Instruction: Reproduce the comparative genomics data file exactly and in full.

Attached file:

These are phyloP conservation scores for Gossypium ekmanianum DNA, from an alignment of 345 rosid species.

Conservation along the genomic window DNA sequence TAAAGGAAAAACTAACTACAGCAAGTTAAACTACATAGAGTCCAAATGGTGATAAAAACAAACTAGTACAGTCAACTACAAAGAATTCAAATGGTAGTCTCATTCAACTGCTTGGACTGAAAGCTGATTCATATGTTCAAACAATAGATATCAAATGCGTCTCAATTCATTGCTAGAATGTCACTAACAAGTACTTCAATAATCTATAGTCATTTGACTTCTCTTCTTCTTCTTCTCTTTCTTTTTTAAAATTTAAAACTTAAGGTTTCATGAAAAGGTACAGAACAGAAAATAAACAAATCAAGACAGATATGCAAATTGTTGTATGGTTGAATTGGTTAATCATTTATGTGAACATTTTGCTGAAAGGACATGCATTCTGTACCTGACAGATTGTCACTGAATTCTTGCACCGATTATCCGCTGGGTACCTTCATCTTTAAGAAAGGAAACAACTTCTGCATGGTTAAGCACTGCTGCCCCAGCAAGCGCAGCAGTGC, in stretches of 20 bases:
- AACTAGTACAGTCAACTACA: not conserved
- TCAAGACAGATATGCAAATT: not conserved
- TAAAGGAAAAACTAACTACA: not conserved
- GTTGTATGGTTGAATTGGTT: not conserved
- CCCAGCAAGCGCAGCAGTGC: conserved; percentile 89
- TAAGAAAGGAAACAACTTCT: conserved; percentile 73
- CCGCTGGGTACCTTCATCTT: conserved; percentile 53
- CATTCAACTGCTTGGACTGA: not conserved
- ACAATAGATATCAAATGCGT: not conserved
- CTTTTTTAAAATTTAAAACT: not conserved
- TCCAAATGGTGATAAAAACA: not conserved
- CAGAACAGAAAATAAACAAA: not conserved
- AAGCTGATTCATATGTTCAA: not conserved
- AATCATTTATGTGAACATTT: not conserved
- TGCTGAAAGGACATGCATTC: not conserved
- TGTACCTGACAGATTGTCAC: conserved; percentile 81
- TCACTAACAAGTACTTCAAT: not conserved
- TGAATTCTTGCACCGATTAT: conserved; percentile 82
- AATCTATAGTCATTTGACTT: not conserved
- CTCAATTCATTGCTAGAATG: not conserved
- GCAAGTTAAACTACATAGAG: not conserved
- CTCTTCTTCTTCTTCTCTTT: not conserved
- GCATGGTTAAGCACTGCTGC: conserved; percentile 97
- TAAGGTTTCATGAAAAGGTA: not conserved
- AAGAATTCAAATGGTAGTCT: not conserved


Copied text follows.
These are phyloP conservation scores for Gossypium ekmanianum DNA, from an alignment of 345 rosid species.

Conservation along the genomic window DNA sequence TAAAGGAAAAACTAACTACAGCAAGTTAAACTACATAGAGTCCAAATGGTGATAAAAACAAACTAGTACAGTCAACTACAAAGAATTCAAATGGTAGTCTCATTCAACTGCTTGGACTGAAAGCTGATTCATATGTTCAAACAATAGATATCAAATGCGTCTCAATTCATTGCTAGAATGTCACTAACAAGTACTTCAATAATCTATAGTCATTTGACTTCTCTTCTTCTTCTTCTCTTTCTTTTTTAAAATTTAAAACTTAAGGTTTCATGAAAAGGTACAGAACAGAAAATAAACAAATCAAGACAGATATGCAAATTGTTGTATGGTTGAATTGGTTAATCATTTATGTGAACATTTTGCTGAAAGGACATGCATTCTGTACCTGACAGATTGTCACTGAATTCTTGCACCGATTATCCGCTGGGTACCTTCATCTTTAAGAAAGGAAACAACTTCTGCATGGTTAAGCACTGCTGCCCCAGCAAGCGCAGCAGTGC, in stretches of 20 bases:
- AACTAGTACAGTCAACTACA: not conserved
- TCAAGACAGATATGCAAATT: not conserved
- TAAAGGAAAAACTAACTACA: not conserved
- GTTGTATGGTTGAATTGGTT: not conserved
- CCCAGCAAGCGCAGCAGTGC: conserved; percentile 89
- TAAGAAAGGAAACAACTTCT: conserved; percentile 73
- CCGCTGGGTACCTTCATCTT: conserved; percentile 53
- CATTCAACTGCTTGGACTGA: not conserved
- ACAATAGATATCAAATGCGT: not conserved
- CTTTTTTAAAATTTAAAACT: not conserved
- TCCAAATGGTGATAAAAACA: not conserved
- CAGAACAGAAAATAAACAAA: not conserved
- AAGCTGATTCATATGTTCAA: not conserved
- AATCATTTATGTGAACATTT: not conserved
- TGCTGAAAGGACATGCATTC: not conserved
- TGTACCTGACAGATTGTCAC: conserved; percentile 81
- TCACTAACAAGTACTTCAAT: not conserved
- TGAATTCTTGCACCGATTAT: conserved; percentile 82
- AATCTATAGTCATTTGACTT: not conserved
- CTCAATTCATTGCTAGAATG: not conserved
- GCAAGTTAAACTACATAGAG: not conserved
- CTCTTCTTCTTCTTCTCTTT: not conserved
- GCATGGTTAAGCACTGCTGC: conserved; percentile 97
- TAAGGTTTCATGAAAAGGTA: not conserved
- AAGAATTCAAATGGTAGTCT: not conserved